Despite my best efforts, I did not get to all of the shrines in Kyoto in three days. I tried really hard, though, and it left me exhausted. I made it in safely last night but I’m still too tired to put up a post that will do my trip any justice.

Instead, here’s a picture of something I bought at Fushimi Inari Shrine:

Miku Shrine ?!

No, that’s not a shrine to Hatsune Miku!


There might be a rule against displaying the torii like that, but I don’t know… I smile every time I see it over there!

Behind them are my three(!) shrine books: the original one I purchased at Hakone Shrine in October 2012, a special Ten Shrines of Tokyo pilgrimage book, and a new, blank book from Hirano Shrine in Kyoto. (Also, my mother’s copy of Rubyfruit Jungle, which she gave me for my birthday.)

I cleaned out the bottom shelf to make space for my research books and the pamphlets that come with shrine signatures. Tomorrow, I’ll start posting more detailed accounts of my Kyoto trip.


exciting news at #shrinehoppers headquarters

“So what ever happened to “梅まつり Plum Blossom Festival (2)?” you might ask.

Well, let me show you. This happened:
Yasukuni Shrine

I didn’t alter this picture (of Yasukuni Shrine’s massive torii gate) in Photoshop or anything. The sky, cross my heart and hope to die, was that weird yellowy brownish grey color, and breathing in that air kinda hurt. It stung my eyes.

So even though Anna and I intended to go see more plum blossoms, we only made it to two of the four shrines we wanted to see that day. Iidabashi was deserted, and Kudanshita was no better. Walking through any part of Tokyo, especially in a central area so close to Tokyo Station itself, and seeing almost no one was creepy.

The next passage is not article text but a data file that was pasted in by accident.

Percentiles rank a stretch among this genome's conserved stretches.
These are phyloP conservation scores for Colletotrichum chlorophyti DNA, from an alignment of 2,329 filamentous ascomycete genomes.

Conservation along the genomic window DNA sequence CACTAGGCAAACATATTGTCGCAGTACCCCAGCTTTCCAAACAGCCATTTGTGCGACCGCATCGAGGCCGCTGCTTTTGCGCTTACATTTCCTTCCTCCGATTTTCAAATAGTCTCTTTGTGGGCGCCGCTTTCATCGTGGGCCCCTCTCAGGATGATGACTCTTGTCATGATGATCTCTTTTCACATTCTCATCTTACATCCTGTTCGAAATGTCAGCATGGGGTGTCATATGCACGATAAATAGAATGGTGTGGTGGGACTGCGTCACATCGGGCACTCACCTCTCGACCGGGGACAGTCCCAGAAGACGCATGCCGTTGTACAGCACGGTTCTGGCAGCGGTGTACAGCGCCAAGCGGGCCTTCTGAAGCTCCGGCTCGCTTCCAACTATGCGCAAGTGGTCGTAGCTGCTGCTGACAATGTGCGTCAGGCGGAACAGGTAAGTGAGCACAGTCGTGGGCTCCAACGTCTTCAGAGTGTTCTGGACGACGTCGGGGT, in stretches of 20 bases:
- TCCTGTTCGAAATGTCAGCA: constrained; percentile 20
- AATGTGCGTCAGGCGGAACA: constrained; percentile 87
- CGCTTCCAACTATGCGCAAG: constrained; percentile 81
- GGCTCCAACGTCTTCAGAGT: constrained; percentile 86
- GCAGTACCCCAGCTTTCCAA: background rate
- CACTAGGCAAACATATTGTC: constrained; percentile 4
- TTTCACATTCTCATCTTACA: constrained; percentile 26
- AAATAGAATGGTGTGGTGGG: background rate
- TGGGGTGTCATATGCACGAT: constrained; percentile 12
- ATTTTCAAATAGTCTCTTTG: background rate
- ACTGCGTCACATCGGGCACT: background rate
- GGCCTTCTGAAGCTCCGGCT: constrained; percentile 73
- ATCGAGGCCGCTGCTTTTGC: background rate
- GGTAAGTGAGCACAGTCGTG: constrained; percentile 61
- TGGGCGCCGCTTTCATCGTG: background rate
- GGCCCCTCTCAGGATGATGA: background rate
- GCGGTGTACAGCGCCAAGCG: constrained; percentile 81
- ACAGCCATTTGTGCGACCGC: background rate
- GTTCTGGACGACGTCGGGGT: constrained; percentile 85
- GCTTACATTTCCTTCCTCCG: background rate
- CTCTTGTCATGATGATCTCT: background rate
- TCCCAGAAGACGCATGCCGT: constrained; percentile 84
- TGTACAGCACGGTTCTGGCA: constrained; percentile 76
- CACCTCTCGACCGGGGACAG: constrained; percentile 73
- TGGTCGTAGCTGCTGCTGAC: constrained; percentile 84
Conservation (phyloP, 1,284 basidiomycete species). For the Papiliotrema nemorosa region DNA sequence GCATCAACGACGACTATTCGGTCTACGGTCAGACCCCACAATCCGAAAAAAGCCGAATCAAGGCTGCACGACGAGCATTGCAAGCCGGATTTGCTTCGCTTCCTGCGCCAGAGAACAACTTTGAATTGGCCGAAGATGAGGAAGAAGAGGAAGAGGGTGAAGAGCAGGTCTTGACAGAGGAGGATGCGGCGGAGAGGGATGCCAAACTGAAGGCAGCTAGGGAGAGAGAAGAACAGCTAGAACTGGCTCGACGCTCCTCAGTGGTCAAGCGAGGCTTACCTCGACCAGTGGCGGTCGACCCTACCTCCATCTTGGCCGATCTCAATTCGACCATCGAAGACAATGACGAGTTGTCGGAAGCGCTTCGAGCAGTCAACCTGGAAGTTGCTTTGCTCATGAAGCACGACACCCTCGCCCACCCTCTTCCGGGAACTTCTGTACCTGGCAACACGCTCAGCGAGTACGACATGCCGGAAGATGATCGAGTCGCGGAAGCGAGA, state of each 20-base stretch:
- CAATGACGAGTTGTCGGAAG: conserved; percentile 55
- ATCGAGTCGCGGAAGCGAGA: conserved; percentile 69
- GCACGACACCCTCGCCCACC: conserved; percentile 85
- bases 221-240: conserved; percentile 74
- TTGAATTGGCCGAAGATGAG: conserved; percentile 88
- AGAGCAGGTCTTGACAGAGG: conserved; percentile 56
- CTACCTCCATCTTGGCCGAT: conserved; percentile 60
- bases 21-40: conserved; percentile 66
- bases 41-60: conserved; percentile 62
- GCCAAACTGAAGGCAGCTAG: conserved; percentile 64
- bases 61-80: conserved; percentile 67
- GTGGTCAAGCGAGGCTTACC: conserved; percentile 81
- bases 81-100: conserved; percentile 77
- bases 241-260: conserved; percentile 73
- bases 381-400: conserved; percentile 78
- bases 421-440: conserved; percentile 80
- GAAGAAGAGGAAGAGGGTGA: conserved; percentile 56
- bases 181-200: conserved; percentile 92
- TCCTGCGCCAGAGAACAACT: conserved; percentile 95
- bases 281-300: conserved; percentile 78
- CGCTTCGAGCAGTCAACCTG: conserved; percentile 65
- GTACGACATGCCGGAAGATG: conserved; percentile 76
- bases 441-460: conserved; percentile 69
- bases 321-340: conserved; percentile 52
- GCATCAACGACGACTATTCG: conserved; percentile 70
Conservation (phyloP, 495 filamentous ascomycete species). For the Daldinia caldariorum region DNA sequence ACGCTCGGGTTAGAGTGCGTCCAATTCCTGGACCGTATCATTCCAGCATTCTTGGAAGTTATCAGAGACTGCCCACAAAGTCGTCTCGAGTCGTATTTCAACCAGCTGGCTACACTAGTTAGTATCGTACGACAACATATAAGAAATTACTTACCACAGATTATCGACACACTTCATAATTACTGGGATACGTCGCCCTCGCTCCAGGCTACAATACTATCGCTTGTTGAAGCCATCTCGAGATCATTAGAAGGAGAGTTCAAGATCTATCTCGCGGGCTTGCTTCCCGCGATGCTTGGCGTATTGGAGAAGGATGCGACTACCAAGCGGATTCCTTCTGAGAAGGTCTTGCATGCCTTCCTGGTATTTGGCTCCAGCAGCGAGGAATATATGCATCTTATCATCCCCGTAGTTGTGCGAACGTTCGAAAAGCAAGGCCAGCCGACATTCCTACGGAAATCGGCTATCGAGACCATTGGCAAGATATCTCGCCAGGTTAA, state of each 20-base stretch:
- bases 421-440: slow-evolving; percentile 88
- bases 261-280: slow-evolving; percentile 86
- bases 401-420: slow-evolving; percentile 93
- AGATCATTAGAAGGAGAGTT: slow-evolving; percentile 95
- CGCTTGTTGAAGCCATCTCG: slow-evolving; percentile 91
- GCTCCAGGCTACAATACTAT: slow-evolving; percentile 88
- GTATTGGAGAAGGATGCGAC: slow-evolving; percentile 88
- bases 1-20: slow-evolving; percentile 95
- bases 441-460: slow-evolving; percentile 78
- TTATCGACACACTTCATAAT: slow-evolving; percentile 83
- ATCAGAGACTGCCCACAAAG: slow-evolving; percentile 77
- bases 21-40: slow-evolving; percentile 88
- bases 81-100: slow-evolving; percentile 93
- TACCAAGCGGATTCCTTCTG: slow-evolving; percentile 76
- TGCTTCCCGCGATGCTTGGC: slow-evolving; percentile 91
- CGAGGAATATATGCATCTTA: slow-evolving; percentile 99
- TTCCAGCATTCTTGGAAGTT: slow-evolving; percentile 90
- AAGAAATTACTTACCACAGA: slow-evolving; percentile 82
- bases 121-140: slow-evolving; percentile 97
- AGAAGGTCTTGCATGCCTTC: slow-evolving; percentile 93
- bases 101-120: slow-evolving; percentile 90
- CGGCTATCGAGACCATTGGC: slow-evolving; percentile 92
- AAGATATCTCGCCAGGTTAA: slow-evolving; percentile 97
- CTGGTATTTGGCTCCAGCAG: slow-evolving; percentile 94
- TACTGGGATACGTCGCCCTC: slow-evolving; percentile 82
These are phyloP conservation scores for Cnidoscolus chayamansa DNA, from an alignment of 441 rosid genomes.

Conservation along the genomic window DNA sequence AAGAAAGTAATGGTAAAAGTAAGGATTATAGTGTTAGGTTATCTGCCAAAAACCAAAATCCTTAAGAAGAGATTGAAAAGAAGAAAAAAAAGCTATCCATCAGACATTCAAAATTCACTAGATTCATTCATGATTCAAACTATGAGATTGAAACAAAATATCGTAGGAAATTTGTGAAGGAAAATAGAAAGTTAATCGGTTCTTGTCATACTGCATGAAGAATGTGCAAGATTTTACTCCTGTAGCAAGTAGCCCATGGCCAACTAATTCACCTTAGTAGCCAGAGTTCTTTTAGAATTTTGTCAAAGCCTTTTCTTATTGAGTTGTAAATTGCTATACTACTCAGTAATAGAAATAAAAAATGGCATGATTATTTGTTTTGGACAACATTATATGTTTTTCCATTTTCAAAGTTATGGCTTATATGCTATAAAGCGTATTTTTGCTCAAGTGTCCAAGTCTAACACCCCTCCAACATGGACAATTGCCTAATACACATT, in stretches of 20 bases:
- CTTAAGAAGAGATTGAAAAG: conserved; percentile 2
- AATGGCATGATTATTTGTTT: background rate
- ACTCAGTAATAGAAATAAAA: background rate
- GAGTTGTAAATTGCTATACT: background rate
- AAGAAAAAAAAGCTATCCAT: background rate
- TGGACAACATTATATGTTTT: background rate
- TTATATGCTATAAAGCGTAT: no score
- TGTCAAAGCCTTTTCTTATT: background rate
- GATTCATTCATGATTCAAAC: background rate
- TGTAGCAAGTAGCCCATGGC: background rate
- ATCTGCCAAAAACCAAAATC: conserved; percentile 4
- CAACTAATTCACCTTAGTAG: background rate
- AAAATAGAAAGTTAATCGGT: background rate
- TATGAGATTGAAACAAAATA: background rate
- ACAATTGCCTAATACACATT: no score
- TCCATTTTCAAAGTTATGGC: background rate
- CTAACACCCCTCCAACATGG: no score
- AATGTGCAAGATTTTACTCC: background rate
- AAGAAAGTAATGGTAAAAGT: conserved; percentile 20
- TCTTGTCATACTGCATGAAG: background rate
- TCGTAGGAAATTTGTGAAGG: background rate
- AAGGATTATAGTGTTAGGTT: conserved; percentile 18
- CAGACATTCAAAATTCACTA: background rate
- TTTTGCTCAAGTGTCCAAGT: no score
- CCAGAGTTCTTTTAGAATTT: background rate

It was a little too Acid Tokyo for us, so we went home.

The only other shrine we saw that day was the lovely Tokyo Daijingu.

Tokyo Daijingu


I’ll get back to that area sometimes for more pictures, more shrines, and a more detailed post, because today, there is exciting news at the #shrinehoppers headquarters:

We’re going to Kyoto!

I’ve got a train to catch this evening, and then for the next few days, it’ll be shrines, shrines everywhere! I’ve got to narrow down my choices, but first on the list is Fushimi Inari Taisha. I’m excited, because I’ve never been. Last time I was in Kyoto, I thought that shrines were terribly boring.


梅まつりPlum Blossom Festival (1)

梅まつり Plum Blossom Festival
It’s (finally) that time of year again when the flowers start to bloom!
This post is going to be pretty picture heavy because I love to take pictures of flowers.

From the end of February to the middle of March, the first of the flowering trees start blooming. Last year, I mistakenly believed these to be cherry blossoms. Those come a little bit later, from the end of March until the beginning of April. First are the plum trees.

梅まつり Plum Blossom Festival

I’ve been keeping an eye on the one at work, watching it bloom and getting a whiff of the flowers when I’m outside at recess. Plum trees smell lovely. All of the shops sell fancy sakura scented goods, like hand cream and so on, but what they should package is the plum blossom smell: sweet and a little bit spicy. Yum!

梅まつり Plum Blossom Festival